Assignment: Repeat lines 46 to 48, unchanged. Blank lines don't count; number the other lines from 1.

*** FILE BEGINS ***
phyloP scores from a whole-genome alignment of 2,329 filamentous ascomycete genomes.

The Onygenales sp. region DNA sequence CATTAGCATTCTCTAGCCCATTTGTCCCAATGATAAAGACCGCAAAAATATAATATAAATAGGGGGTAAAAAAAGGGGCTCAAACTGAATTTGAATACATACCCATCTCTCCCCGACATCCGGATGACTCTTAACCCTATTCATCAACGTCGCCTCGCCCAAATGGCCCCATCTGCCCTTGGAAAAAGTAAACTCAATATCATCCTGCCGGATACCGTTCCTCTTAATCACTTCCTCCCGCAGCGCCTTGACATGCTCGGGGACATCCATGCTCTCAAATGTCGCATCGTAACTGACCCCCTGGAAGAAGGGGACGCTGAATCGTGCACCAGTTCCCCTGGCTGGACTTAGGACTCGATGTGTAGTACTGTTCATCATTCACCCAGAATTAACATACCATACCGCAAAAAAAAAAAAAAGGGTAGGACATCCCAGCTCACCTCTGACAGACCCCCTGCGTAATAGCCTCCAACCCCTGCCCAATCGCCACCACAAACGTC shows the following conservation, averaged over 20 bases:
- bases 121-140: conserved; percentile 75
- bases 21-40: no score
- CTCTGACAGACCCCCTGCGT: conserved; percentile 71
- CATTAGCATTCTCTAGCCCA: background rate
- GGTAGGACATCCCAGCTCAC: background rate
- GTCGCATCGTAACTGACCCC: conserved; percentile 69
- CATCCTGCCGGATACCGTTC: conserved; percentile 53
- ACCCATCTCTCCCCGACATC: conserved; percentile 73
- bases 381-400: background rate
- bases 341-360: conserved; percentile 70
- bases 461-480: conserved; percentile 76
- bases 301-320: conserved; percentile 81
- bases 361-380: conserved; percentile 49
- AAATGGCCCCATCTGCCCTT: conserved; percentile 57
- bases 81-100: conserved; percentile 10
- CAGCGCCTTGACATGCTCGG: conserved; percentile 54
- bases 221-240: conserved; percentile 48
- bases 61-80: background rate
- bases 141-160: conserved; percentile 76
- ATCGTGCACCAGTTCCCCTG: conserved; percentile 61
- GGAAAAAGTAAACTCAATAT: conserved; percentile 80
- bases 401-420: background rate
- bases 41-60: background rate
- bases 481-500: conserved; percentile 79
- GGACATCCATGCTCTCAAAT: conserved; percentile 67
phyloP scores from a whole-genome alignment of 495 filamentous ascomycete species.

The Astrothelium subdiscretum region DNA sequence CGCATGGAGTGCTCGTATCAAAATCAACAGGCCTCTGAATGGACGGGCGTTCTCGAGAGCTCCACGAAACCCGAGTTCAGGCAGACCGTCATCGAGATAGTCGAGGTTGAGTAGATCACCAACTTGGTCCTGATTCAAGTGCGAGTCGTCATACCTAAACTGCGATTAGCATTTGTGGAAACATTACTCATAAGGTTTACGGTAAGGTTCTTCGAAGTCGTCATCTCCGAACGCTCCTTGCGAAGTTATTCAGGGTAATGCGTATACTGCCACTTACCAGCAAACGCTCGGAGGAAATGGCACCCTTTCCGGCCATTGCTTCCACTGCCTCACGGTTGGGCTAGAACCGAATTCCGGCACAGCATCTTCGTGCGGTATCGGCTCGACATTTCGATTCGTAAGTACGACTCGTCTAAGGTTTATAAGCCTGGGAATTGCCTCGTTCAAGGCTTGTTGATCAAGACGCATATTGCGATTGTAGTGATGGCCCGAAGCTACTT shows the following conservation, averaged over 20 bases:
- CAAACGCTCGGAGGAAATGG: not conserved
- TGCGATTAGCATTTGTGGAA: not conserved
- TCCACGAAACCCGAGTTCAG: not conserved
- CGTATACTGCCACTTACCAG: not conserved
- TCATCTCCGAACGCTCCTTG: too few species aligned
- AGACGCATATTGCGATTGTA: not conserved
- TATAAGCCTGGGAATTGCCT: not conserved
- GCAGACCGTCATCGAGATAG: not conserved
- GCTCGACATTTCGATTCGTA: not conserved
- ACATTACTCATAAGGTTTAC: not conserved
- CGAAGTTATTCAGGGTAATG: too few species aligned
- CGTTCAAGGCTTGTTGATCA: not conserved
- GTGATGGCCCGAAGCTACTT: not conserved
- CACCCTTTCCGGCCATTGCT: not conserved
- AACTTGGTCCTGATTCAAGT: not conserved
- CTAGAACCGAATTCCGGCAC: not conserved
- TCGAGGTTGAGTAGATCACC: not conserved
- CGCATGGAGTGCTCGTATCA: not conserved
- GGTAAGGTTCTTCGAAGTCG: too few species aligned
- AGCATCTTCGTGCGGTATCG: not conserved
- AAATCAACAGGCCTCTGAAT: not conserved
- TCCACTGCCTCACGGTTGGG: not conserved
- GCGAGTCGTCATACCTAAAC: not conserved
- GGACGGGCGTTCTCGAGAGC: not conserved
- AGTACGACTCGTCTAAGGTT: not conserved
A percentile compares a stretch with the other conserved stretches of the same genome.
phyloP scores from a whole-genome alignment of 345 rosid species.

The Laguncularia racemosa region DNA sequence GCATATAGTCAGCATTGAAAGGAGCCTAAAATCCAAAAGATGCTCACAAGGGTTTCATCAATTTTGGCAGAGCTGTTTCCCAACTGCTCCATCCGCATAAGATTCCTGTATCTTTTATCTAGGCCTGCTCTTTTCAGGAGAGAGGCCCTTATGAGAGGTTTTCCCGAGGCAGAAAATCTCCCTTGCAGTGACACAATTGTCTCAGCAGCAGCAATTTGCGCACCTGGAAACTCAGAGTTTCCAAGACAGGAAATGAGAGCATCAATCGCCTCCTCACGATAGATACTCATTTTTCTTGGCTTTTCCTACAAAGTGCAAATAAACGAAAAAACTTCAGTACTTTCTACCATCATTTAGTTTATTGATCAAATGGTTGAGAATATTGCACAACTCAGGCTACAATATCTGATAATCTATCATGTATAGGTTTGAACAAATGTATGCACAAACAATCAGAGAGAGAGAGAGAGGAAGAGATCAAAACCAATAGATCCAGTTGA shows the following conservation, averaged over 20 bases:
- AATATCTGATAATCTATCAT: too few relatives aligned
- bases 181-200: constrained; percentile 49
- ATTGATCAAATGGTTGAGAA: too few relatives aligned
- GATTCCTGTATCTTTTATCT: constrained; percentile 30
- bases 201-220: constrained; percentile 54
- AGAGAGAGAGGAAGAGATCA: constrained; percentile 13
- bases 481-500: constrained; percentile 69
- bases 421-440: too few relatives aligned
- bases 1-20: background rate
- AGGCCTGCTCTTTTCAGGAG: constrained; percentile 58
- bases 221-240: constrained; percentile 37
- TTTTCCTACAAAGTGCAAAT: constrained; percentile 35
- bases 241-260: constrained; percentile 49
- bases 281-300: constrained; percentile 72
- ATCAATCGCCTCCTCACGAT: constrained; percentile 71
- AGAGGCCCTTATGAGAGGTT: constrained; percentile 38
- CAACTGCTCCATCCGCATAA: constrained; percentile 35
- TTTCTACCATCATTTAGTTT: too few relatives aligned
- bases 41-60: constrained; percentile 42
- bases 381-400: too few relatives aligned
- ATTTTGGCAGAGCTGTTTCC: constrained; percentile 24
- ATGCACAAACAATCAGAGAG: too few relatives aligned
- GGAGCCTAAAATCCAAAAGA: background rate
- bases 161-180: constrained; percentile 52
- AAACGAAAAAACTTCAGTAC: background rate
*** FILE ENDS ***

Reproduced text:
- TCGAGGTTGAGTAGATCACC: not conserved
- CGCATGGAGTGCTCGTATCA: not conserved
- GGTAAGGTTCTTCGAAGTCG: too few species aligned